Updated again Friday evening
The ENS report by Jan Nunley is headed San Joaquin bishop asked to ‘reconsider, draw back’ from withdrawal efforts.
Expressing concern for his health and “evident sense of isolation,” Presiding Bishop Katharine Jefferts Schori urged Bishop John-David M. Schofield of the Diocese of San Joaquin to “reconsider and draw back” from efforts to withdraw his diocese from the Episcopal Church.
As with previous letters to other disaffected bishops, the correspondence with Schofield notified him that such a step would force Jefferts Schori to act to bring the diocese and its leadership into line with the mandates of the national Church.
“You have been clear that you feel your views are dismissed or ignored within the Episcopal Church, yet you have ceased to participate in the councils of the Church. It is difficult to have dialogue with one who is absent,” Jefferts Schori wrote. “…The Church will never change if dissenters withdraw from the table. There is an ancient and honored tradition of loyal opposition, and many would welcome your participation”…
The full text of the letter is included and also appears here below the fold.
Bishop Schofield has responded to this, and his reply can be read here. The diocesan site has it here, but a more permanent URL is this PDF version. The full text of this reply is now also below.
December 3, 2007
The Rt. Rev. John-David M. Schofield
Episcopal Diocese of San Joaquin
4159 East Dakota Avenue
Fresno, CA 93726-5227
As you approach your next Diocesan Convention, I would like to remind you of my prayers, and those of many other Episcopalians, for you and for the Diocese of San Joaquin. I continue to be concerned for your health, and for your evident sense of isolation. You have been clear that you feel your views are dismissed or ignored within the Episcopal Church, yet you have ceased to participate in the councils of the Church. It is difficult to have dialogue with one who is absent. While there are a number who disagree with you, I believe many more would welcome your participation, particularly as a sign of your faithfulness to your vow to share in the councils of the Church. The Church will never change if dissenters withdraw from the table. There is an ancient and honored tradition of loyal opposition, and many would welcome your participation.
I do not need to remind you as well of the potential consequences of the direction in which you appear to be leading the Diocese of San Joaquin. In this connection I have in mind, among other things, your support of amendments to that diocese’s Constitution that would be plainly inconsistent with the Constitution of the Episcopal Church and that would implicitly reject the Church’s property and other canons, as well as your support for the transfer of the membership of your Diocese to the Province of the Southern Cone. If you continue along this path, I believe it will be necessary to ascertain whether you have in fact abandoned the communion of this Church, and violated your vows to uphold the doctrine, discipline, and worship of this Church. I do not intend to threaten you, only to urge you to reconsider and draw back from this trajectory.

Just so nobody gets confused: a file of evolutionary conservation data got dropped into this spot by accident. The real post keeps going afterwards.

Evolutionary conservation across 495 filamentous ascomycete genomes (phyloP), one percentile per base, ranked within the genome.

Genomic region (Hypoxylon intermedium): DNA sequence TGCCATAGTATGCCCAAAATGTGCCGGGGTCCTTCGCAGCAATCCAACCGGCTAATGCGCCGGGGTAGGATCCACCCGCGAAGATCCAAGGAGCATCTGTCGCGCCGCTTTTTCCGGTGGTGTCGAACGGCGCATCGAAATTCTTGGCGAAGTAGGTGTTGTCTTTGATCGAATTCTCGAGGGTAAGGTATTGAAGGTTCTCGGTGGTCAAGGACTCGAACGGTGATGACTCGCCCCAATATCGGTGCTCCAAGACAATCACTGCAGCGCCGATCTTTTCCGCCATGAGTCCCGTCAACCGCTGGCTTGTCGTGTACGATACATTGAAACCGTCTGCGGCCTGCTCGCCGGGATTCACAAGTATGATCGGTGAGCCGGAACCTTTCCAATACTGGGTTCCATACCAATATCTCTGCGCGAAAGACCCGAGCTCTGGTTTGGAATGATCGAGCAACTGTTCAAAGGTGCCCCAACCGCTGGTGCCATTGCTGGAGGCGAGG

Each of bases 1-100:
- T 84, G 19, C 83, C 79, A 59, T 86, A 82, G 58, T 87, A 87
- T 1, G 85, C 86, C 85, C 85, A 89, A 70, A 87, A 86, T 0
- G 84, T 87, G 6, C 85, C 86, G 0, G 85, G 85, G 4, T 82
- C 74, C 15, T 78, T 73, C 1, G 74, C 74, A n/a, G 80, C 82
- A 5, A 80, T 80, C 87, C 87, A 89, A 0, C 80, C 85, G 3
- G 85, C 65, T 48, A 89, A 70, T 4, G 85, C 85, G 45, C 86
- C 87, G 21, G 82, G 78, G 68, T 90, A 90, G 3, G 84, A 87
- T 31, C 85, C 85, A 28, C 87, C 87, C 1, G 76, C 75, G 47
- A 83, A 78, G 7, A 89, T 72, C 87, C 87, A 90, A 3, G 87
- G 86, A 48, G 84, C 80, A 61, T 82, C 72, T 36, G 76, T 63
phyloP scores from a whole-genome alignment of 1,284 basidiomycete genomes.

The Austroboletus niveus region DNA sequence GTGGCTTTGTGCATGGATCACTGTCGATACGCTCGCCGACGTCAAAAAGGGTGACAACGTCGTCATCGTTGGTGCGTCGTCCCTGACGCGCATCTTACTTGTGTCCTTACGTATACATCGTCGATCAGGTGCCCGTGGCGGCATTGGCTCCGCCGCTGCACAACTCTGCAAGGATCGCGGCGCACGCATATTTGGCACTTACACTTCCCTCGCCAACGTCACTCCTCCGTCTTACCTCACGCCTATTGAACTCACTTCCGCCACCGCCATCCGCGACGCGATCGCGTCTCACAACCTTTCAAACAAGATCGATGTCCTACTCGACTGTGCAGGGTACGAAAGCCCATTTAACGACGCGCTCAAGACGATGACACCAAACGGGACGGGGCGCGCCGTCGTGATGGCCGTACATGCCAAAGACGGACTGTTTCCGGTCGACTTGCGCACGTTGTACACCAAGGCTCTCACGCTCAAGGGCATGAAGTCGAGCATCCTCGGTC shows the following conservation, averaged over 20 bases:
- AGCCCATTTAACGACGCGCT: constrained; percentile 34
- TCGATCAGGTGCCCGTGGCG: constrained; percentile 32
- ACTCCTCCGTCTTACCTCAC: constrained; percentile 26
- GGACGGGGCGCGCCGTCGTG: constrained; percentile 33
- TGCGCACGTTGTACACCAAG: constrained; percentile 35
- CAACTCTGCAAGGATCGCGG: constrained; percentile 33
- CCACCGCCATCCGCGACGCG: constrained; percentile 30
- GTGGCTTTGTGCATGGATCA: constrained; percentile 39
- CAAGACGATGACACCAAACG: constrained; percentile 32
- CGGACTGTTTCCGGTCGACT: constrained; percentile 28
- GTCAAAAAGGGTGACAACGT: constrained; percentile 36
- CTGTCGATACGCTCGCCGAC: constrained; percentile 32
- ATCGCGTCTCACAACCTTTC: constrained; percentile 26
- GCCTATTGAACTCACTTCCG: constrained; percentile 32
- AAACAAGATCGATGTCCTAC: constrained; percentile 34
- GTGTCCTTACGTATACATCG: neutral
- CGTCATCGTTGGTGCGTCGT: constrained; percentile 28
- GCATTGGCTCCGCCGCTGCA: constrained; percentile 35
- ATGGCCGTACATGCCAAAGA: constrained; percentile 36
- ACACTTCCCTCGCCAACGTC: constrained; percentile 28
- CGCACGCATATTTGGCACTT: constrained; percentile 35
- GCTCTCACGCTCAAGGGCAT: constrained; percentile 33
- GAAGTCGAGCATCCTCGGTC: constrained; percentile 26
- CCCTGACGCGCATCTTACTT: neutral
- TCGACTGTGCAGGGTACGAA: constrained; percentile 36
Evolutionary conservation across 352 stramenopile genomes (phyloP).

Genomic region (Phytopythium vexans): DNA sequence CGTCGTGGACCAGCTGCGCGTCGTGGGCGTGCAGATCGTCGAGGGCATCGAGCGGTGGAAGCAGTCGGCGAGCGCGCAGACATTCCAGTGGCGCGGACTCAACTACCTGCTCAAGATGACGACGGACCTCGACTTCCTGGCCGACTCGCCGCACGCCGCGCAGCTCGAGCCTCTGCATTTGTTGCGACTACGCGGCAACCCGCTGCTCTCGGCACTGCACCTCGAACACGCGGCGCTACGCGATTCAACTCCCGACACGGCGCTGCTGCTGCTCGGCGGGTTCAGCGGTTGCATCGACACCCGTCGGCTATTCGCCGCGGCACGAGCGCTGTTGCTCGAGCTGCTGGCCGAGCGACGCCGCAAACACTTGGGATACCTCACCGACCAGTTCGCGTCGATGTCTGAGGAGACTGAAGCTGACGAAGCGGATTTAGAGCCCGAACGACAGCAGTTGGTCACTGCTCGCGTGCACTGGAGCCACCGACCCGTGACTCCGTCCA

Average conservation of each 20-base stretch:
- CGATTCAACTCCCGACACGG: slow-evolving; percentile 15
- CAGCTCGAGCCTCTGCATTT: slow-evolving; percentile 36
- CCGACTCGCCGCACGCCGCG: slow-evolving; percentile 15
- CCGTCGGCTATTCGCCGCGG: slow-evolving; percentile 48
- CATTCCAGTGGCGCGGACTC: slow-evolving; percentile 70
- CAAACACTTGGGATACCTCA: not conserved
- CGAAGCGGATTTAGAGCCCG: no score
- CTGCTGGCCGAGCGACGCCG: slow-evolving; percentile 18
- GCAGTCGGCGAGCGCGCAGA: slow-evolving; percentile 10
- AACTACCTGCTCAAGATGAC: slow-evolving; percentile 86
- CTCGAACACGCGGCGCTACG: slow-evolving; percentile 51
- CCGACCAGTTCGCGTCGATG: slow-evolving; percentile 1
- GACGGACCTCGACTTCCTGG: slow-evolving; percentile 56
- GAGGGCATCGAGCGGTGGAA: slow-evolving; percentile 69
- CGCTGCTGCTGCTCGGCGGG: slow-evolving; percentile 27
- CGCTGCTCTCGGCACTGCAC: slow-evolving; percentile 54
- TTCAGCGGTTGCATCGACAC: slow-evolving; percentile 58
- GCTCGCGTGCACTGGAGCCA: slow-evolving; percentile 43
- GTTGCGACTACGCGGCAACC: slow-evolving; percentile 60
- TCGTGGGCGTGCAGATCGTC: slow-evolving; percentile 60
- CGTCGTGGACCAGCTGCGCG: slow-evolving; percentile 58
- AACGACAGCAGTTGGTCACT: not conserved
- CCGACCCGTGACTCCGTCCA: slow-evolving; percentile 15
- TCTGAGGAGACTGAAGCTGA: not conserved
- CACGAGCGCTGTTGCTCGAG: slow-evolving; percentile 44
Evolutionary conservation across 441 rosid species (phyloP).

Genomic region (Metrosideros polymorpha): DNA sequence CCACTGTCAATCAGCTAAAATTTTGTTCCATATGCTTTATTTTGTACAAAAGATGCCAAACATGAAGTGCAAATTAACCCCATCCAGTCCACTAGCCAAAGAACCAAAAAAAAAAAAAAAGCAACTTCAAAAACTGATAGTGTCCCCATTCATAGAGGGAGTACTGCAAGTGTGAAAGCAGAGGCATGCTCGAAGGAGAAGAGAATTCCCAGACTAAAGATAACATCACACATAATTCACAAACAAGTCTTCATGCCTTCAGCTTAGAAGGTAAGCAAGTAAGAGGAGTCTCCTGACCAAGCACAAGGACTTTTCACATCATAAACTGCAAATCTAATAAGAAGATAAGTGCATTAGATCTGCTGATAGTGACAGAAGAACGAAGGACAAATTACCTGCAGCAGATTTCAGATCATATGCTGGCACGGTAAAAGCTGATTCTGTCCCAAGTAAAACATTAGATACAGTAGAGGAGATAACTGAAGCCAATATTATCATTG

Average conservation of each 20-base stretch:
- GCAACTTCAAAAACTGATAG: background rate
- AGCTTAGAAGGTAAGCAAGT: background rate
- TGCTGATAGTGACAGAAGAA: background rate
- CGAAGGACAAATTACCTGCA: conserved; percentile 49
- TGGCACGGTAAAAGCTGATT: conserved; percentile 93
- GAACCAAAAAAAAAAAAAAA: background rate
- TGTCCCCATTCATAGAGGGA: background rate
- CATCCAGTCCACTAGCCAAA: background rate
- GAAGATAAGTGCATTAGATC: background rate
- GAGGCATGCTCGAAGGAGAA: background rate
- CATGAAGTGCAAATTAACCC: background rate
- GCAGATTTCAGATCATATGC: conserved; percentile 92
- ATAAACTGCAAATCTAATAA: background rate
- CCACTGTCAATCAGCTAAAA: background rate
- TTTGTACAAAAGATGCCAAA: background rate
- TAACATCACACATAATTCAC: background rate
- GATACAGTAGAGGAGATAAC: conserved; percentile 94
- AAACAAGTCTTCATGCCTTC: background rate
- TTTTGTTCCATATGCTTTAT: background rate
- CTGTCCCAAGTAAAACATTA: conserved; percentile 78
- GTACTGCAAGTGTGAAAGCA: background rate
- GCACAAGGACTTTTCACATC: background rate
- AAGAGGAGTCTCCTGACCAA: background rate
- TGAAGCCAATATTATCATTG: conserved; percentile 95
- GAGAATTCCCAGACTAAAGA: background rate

While you may believe that the Diocese of San Joaquin can be welcomed into another Province of the Anglican Communion, I believe you will find that few parts of the Communion will recognize such a proposal. Such an action is without precedent, violates long-standing principles of catholic Christianity, and can only harm those faithful Episcopalians who only seek to follow Christ. I urge you to consider whether there might not be a more honorable course for you, personally, than seeking to violate your ordination vows and the Canons of this Church. Together with many in this Church, I would very much value your continued and increased presence at the table – both the table of Jesus Christ and the table of fellowship.
You and the Diocese of San Joaquin continue in my prayers, and I remain
Your servant in Christ,
Katharine Jefferts Schori
Bishop Schofield’s response to Presiding Bishop Schori
The Most Rev. Katharine Jefferts Schori
Presiding Bishop and Primate
815 Second Ave.
New York, NY 10017-4594
Dear Bishop Schori:
Greetings in the name of Jesus Christ, our one and only Lord and Savior.